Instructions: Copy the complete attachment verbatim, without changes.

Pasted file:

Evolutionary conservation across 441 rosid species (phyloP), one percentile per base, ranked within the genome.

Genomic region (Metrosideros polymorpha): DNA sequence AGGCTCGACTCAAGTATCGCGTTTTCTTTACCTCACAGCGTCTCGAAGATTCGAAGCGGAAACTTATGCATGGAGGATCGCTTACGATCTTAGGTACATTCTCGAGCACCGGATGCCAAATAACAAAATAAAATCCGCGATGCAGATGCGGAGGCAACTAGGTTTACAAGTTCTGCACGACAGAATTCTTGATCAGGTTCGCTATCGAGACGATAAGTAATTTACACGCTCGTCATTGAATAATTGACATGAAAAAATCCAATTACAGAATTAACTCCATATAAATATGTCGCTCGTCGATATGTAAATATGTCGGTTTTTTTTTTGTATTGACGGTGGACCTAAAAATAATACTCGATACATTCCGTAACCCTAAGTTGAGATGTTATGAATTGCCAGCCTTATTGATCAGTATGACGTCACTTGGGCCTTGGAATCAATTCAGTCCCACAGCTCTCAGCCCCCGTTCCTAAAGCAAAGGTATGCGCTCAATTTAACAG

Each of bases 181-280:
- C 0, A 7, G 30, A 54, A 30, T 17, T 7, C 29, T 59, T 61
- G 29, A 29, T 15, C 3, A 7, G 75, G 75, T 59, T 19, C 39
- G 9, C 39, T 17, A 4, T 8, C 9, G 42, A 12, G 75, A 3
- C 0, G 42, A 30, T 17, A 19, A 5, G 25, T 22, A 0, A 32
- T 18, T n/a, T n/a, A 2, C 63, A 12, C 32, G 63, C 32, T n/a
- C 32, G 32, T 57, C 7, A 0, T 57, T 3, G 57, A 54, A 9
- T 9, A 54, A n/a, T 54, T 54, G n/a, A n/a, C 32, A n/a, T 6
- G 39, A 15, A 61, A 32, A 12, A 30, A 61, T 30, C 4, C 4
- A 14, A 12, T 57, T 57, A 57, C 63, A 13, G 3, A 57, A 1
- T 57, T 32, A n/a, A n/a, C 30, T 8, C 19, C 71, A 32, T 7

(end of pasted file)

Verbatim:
Evolutionary conservation across 441 rosid species (phyloP), one percentile per base, ranked within the genome.

Genomic region (Metrosideros polymorpha): DNA sequence AGGCTCGACTCAAGTATCGCGTTTTCTTTACCTCACAGCGTCTCGAAGATTCGAAGCGGAAACTTATGCATGGAGGATCGCTTACGATCTTAGGTACATTCTCGAGCACCGGATGCCAAATAACAAAATAAAATCCGCGATGCAGATGCGGAGGCAACTAGGTTTACAAGTTCTGCACGACAGAATTCTTGATCAGGTTCGCTATCGAGACGATAAGTAATTTACACGCTCGTCATTGAATAATTGACATGAAAAAATCCAATTACAGAATTAACTCCATATAAATATGTCGCTCGTCGATATGTAAATATGTCGGTTTTTTTTTTGTATTGACGGTGGACCTAAAAATAATACTCGATACATTCCGTAACCCTAAGTTGAGATGTTATGAATTGCCAGCCTTATTGATCAGTATGACGTCACTTGGGCCTTGGAATCAATTCAGTCCCACAGCTCTCAGCCCCCGTTCCTAAAGCAAAGGTATGCGCTCAATTTAACAG

Each of bases 181-280:
- C 0, A 7, G 30, A 54, A 30, T 17, T 7, C 29, T 59, T 61
- G 29, A 29, T 15, C 3, A 7, G 75, G 75, T 59, T 19, C 39
- G 9, C 39, T 17, A 4, T 8, C 9, G 42, A 12, G 75, A 3
- C 0, G 42, A 30, T 17, A 19, A 5, G 25, T 22, A 0, A 32
- T 18, T n/a, T n/a, A 2, C 63, A 12, C 32, G 63, C 32, T n/a
- C 32, G 32, T 57, C 7, A 0, T 57, T 3, G 57, A 54, A 9
- T 9, A 54, A n/a, T 54, T 54, G n/a, A n/a, C 32, A n/a, T 6
- G 39, A 15, A 61, A 32, A 12, A 30, A 61, T 30, C 4, C 4
- A 14, A 12, T 57, T 57, A 57, C 63, A 13, G 3, A 57, A 1
- T 57, T 32, A n/a, A n/a, C 30, T 8, C 19, C 71, A 32, T 7